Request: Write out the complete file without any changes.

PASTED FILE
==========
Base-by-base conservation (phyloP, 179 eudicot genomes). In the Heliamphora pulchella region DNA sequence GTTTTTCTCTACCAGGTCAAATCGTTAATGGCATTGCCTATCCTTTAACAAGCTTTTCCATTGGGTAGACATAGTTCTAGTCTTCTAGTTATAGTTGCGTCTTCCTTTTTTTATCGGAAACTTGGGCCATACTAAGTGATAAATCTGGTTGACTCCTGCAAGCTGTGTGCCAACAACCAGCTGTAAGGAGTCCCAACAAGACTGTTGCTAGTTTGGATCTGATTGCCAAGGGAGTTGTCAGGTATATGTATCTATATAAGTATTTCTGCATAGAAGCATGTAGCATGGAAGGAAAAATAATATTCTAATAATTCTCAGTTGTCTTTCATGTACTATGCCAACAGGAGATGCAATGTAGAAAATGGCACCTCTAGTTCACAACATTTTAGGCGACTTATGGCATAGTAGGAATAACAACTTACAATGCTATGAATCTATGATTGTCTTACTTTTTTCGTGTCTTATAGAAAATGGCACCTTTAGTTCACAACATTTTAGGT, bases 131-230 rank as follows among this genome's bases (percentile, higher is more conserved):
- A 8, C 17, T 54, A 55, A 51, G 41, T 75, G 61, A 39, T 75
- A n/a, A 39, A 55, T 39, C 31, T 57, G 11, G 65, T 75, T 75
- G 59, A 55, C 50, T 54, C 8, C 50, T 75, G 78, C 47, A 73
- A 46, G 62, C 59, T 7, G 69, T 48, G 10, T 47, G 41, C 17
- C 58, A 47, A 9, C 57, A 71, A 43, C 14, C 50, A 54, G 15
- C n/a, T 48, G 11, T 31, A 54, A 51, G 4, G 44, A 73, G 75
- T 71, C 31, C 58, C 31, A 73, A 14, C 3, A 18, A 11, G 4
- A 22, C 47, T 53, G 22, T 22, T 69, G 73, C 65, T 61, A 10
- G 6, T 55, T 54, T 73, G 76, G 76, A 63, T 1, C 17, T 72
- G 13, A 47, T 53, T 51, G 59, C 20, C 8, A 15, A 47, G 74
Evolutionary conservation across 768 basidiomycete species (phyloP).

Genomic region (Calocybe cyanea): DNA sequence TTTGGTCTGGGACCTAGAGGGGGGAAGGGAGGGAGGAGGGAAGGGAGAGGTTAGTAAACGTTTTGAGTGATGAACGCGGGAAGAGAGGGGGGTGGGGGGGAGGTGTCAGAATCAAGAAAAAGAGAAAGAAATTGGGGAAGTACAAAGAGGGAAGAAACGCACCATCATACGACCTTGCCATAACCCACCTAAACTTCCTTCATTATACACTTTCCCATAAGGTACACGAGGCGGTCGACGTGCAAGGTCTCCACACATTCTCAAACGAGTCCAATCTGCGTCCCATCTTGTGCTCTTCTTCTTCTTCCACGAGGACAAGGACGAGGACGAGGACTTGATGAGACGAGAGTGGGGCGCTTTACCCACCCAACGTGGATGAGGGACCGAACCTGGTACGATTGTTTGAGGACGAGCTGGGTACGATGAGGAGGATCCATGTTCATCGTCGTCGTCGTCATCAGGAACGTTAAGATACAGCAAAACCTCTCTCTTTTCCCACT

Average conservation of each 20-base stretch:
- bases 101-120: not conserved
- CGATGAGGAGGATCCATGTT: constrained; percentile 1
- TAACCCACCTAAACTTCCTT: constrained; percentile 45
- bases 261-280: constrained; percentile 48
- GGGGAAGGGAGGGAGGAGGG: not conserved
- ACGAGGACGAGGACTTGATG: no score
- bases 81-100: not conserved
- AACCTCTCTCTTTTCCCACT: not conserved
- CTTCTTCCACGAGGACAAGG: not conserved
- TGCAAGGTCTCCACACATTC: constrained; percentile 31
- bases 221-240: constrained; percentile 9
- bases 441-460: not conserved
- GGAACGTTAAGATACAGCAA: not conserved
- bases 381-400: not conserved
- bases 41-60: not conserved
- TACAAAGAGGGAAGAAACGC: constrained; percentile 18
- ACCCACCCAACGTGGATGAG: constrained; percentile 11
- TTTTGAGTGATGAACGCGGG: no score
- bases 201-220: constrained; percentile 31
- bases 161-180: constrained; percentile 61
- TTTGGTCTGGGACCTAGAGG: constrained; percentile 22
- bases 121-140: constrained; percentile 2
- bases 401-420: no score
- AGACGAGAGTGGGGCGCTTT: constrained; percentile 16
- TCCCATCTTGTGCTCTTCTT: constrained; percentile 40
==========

Base-by-base conservation (phyloP, 179 eudicot genomes). In the Heliamphora pulchella region DNA sequence GTTTTTCTCTACCAGGTCAAATCGTTAATGGCATTGCCTATCCTTTAACAAGCTTTTCCATTGGGTAGACATAGTTCTAGTCTTCTAGTTATAGTTGCGTCTTCCTTTTTTTATCGGAAACTTGGGCCATACTAAGTGATAAATCTGGTTGACTCCTGCAAGCTGTGTGCCAACAACCAGCTGTAAGGAGTCCCAACAAGACTGTTGCTAGTTTGGATCTGATTGCCAAGGGAGTTGTCAGGTATATGTATCTATATAAGTATTTCTGCATAGAAGCATGTAGCATGGAAGGAAAAATAATATTCTAATAATTCTCAGTTGTCTTTCATGTACTATGCCAACAGGAGATGCAATGTAGAAAATGGCACCTCTAGTTCACAACATTTTAGGCGACTTATGGCATAGTAGGAATAACAACTTACAATGCTATGAATCTATGATTGTCTTACTTTTTTCGTGTCTTATAGAAAATGGCACCTTTAGTTCACAACATTTTAGGT, bases 131-230 rank as follows among this genome's bases (percentile, higher is more conserved):
- A 8, C 17, T 54, A 55, A 51, G 41, T 75, G 61, A 39, T 75
- A n/a, A 39, A 55, T 39, C 31, T 57, G 11, G 65, T 75, T 75
- G 59, A 55, C 50, T 54, C 8, C 50, T 75, G 78, C 47, A 73
- A 46, G 62, C 59, T 7, G 69, T 48, G 10, T 47, G 41, C 17
- C 58, A 47, A 9, C 57, A 71, A 43, C 14, C 50, A 54, G 15
- C n/a, T 48, G 11, T 31, A 54, A 51, G 4, G 44, A 73, G 75
- T 71, C 31, C 58, C 31, A 73, A 14, C 3, A 18, A 11, G 4
- A 22, C 47, T 53, G 22, T 22, T 69, G 73, C 65, T 61, A 10
- G 6, T 55, T 54, T 73, G 76, G 76, A 63, T 1, C 17, T 72
- G 13, A 47, T 53, T 51, G 59, C 20, C 8, A 15, A 47, G 74
Evolutionary conservation across 768 basidiomycete species (phyloP).

Genomic region (Calocybe cyanea): DNA sequence TTTGGTCTGGGACCTAGAGGGGGGAAGGGAGGGAGGAGGGAAGGGAGAGGTTAGTAAACGTTTTGAGTGATGAACGCGGGAAGAGAGGGGGGTGGGGGGGAGGTGTCAGAATCAAGAAAAAGAGAAAGAAATTGGGGAAGTACAAAGAGGGAAGAAACGCACCATCATACGACCTTGCCATAACCCACCTAAACTTCCTTCATTATACACTTTCCCATAAGGTACACGAGGCGGTCGACGTGCAAGGTCTCCACACATTCTCAAACGAGTCCAATCTGCGTCCCATCTTGTGCTCTTCTTCTTCTTCCACGAGGACAAGGACGAGGACGAGGACTTGATGAGACGAGAGTGGGGCGCTTTACCCACCCAACGTGGATGAGGGACCGAACCTGGTACGATTGTTTGAGGACGAGCTGGGTACGATGAGGAGGATCCATGTTCATCGTCGTCGTCGTCATCAGGAACGTTAAGATACAGCAAAACCTCTCTCTTTTCCCACT

Average conservation of each 20-base stretch:
- bases 101-120: not conserved
- CGATGAGGAGGATCCATGTT: constrained; percentile 1
- TAACCCACCTAAACTTCCTT: constrained; percentile 45
- bases 261-280: constrained; percentile 48
- GGGGAAGGGAGGGAGGAGGG: not conserved
- ACGAGGACGAGGACTTGATG: no score
- bases 81-100: not conserved
- AACCTCTCTCTTTTCCCACT: not conserved
- CTTCTTCCACGAGGACAAGG: not conserved
- TGCAAGGTCTCCACACATTC: constrained; percentile 31
- bases 221-240: constrained; percentile 9
- bases 441-460: not conserved
- GGAACGTTAAGATACAGCAA: not conserved
- bases 381-400: not conserved
- bases 41-60: not conserved
- TACAAAGAGGGAAGAAACGC: constrained; percentile 18
- ACCCACCCAACGTGGATGAG: constrained; percentile 11
- TTTTGAGTGATGAACGCGGG: no score
- bases 201-220: constrained; percentile 31
- bases 161-180: constrained; percentile 61
- TTTGGTCTGGGACCTAGAGG: constrained; percentile 22
- bases 121-140: constrained; percentile 2
- bases 401-420: no score
- AGACGAGAGTGGGGCGCTTT: constrained; percentile 16
- TCCCATCTTGTGCTCTTCTT: constrained; percentile 40